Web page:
Defining a namespace.

This is a discussion on Defining a namespace. within the C++ Programming forums, part of the General Programming Boards category; I'm having a problem with defining a namespace and I know I'm going to shoot myself once I get it ...

  1. #1
    Professional Chef leeor_net's Avatar
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    Defining a namespace.

    I'm having a problem with defining a namespace and I know I'm going to shoot myself once I get it figured out.

    Anyway, I have the following header file with namespace defined:

    Code:
    #ifndef __LOGGER___
    #define __LOGGER___
    
    #include <string>
    #include <fstream>
    
    using namespace std;
    
    namespace LogFile
    {
    	std::ofstream logFile;
    
    	void openLogFile(const char *filePath)
    	{
    		logFile.open("log.log");
    	}
    
    	void closeLogFile()
    	{
    		logFile.close();
    	}
    }
    
    #endif
    Fine and dandy.

    When I include the header file in more than one CPP file, I get linker errors (e.g., symbol has already been defined in ***.cpp).

    Clearly I'm not doing something right. I did a search on Google but I'm not finding anything relevant (most of the results revolve around the std namespace).

    I would appreciate any hints as to why I'm getting these linker errors. For an exact quote from the linker: "error LNK2005: "void __cdecl LogFile:penLogFile(const char*)" (?openLogFile@LogFile@@YAXPBD@Z) already defined in main.obj"
    - Leeor

  2. #2
    Master Apprentice phantomotap's Avatar
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    Excluding templates, 'inline' functions, and macros definitions should not be in a header file.

    Soma

  3. #3
    C++まいる!Cをこわせ!
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    If you include that header in two files, there will be two openLogFile functions, so the linker complains.
    Namespaces aren't special in this. They merely define what you need to prefix to access the functions.
    So,
    either add "inline" to the functions to make sure the compiler and linker treats them as so, or,
    put the declarations in the header and the definition in a source file.
    Quote Originally Posted by Adak View Post
    io.h certainly IS included in some modern compilers. It is no longer part of the standard for C, but it is nevertheless, included in the very latest Pelles C versions.
    Quote Originally Posted by Salem View Post
    You mean it's included as a crutch to help ancient programmers limp along without them having to relearn too much.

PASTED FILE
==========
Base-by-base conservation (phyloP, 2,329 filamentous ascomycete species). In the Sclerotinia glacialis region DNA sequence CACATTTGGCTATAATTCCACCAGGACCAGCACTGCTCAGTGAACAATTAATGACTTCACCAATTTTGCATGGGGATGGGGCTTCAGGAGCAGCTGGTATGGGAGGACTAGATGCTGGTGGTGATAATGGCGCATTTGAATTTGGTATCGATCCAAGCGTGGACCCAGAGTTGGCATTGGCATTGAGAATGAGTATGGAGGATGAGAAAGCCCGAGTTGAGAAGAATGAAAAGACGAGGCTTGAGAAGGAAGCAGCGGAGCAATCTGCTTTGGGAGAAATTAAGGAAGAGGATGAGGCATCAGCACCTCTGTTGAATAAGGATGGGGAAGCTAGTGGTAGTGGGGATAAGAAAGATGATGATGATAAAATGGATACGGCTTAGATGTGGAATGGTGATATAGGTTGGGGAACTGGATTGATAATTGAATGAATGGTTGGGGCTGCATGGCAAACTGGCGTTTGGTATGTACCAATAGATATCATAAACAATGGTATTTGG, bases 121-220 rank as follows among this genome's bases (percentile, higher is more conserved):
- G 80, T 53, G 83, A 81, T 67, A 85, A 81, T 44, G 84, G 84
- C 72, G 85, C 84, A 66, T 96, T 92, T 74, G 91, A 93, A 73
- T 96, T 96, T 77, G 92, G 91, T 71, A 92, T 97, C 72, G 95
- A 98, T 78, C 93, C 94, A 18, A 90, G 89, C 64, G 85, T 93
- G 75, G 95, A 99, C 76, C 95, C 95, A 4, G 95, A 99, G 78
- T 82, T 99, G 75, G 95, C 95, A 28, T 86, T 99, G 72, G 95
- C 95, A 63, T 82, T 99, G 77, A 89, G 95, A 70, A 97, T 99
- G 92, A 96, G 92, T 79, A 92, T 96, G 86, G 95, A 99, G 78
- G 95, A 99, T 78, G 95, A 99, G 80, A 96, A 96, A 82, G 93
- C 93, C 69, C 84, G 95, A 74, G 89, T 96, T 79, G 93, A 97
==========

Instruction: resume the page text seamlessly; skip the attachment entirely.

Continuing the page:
Outside of your DOS world, your header file is meaningless.

  4. #4
    Professional Chef leeor_net's Avatar
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    Thank you!

    I've never really bothered with namespaces but they seemed an effective choice for this particular application.

    Thanks again!
    - Leeor

  5. #5
    C++まいる!Cをこわせ!
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    Oh, I love namespaces. They're always useful. Just remember that they aren't magical - the same rules that apply without them also apply with them.
    Quote Originally Posted by Adak View Post
    io.h certainly IS included in some modern compilers. It is no longer part of the standard for C, but it is nevertheless, included in the very latest Pelles C versions.
    Quote Originally Posted by Salem View Post
    You mean it's included as a crutch to help ancient programmers limp along without them having to relearn too much.

    Outside of your DOS world, your header file is meaningless.

  6. #6
    Cat without Hat CornedBee's Avatar
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    Namespace are all about names, and nothing else. They have no effect on duplication.
    All the buzzt!
    CornedBee

    "There is not now, nor has there ever been, nor will there ever be, any programming language in which it is the least bit difficult to write bad code."
    - Flon's Law

  7. #7
    The larch
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    A side note, don't use the using directive in headers (since you can't "turn it off" for headers that are included after this one and might not expect std namespace to be visible) - particularly since you qualify the std::ofstream fully anyway.
    I might be wrong.

    Thank you, anon. You sure know how to recognize different types of trees from quite a long way away.
    Quoted more than 1000 times (I hope).

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